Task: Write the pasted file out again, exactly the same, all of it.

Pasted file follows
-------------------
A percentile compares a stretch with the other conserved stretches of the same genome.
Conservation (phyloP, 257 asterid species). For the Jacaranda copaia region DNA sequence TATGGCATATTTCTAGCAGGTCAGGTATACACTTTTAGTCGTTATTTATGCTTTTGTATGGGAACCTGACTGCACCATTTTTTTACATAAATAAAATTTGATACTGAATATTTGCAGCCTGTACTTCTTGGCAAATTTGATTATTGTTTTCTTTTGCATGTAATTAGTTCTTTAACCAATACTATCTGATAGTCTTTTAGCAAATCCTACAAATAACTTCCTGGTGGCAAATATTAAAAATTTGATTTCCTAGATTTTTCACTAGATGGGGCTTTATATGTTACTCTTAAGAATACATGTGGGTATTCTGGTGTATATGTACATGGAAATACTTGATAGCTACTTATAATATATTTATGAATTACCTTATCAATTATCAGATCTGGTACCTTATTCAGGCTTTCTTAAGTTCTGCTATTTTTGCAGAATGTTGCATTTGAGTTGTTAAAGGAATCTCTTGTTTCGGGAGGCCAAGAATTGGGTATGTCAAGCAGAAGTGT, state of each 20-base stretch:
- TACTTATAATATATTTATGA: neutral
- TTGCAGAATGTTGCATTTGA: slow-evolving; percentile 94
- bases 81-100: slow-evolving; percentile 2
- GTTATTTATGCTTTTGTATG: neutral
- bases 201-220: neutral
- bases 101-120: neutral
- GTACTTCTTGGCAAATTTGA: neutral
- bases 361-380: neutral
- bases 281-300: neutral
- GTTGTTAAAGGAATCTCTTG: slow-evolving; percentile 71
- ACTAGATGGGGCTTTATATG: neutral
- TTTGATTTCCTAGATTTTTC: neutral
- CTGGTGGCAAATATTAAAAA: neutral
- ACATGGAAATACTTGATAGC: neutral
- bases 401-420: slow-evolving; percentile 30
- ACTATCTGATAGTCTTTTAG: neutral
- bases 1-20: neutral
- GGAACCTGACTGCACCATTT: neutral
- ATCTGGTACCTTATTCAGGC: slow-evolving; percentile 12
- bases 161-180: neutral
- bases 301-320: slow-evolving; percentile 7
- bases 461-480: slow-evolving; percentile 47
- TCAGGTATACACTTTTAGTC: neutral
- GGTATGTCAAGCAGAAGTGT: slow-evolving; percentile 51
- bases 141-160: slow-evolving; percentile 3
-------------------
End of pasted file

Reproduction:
A percentile compares a stretch with the other conserved stretches of the same genome.
Conservation (phyloP, 257 asterid species). For the Jacaranda copaia region DNA sequence TATGGCATATTTCTAGCAGGTCAGGTATACACTTTTAGTCGTTATTTATGCTTTTGTATGGGAACCTGACTGCACCATTTTTTTACATAAATAAAATTTGATACTGAATATTTGCAGCCTGTACTTCTTGGCAAATTTGATTATTGTTTTCTTTTGCATGTAATTAGTTCTTTAACCAATACTATCTGATAGTCTTTTAGCAAATCCTACAAATAACTTCCTGGTGGCAAATATTAAAAATTTGATTTCCTAGATTTTTCACTAGATGGGGCTTTATATGTTACTCTTAAGAATACATGTGGGTATTCTGGTGTATATGTACATGGAAATACTTGATAGCTACTTATAATATATTTATGAATTACCTTATCAATTATCAGATCTGGTACCTTATTCAGGCTTTCTTAAGTTCTGCTATTTTTGCAGAATGTTGCATTTGAGTTGTTAAAGGAATCTCTTGTTTCGGGAGGCCAAGAATTGGGTATGTCAAGCAGAAGTGT, state of each 20-base stretch:
- TACTTATAATATATTTATGA: neutral
- TTGCAGAATGTTGCATTTGA: slow-evolving; percentile 94
- bases 81-100: slow-evolving; percentile 2
- GTTATTTATGCTTTTGTATG: neutral
- bases 201-220: neutral
- bases 101-120: neutral
- GTACTTCTTGGCAAATTTGA: neutral
- bases 361-380: neutral
- bases 281-300: neutral
- GTTGTTAAAGGAATCTCTTG: slow-evolving; percentile 71
- ACTAGATGGGGCTTTATATG: neutral
- TTTGATTTCCTAGATTTTTC: neutral
- CTGGTGGCAAATATTAAAAA: neutral
- ACATGGAAATACTTGATAGC: neutral
- bases 401-420: slow-evolving; percentile 30
- ACTATCTGATAGTCTTTTAG: neutral
- bases 1-20: neutral
- GGAACCTGACTGCACCATTT: neutral
- ATCTGGTACCTTATTCAGGC: slow-evolving; percentile 12
- bases 161-180: neutral
- bases 301-320: slow-evolving; percentile 7
- bases 461-480: slow-evolving; percentile 47
- TCAGGTATACACTTTTAGTC: neutral
- GGTATGTCAAGCAGAAGTGT: slow-evolving; percentile 51
- bases 141-160: slow-evolving; percentile 3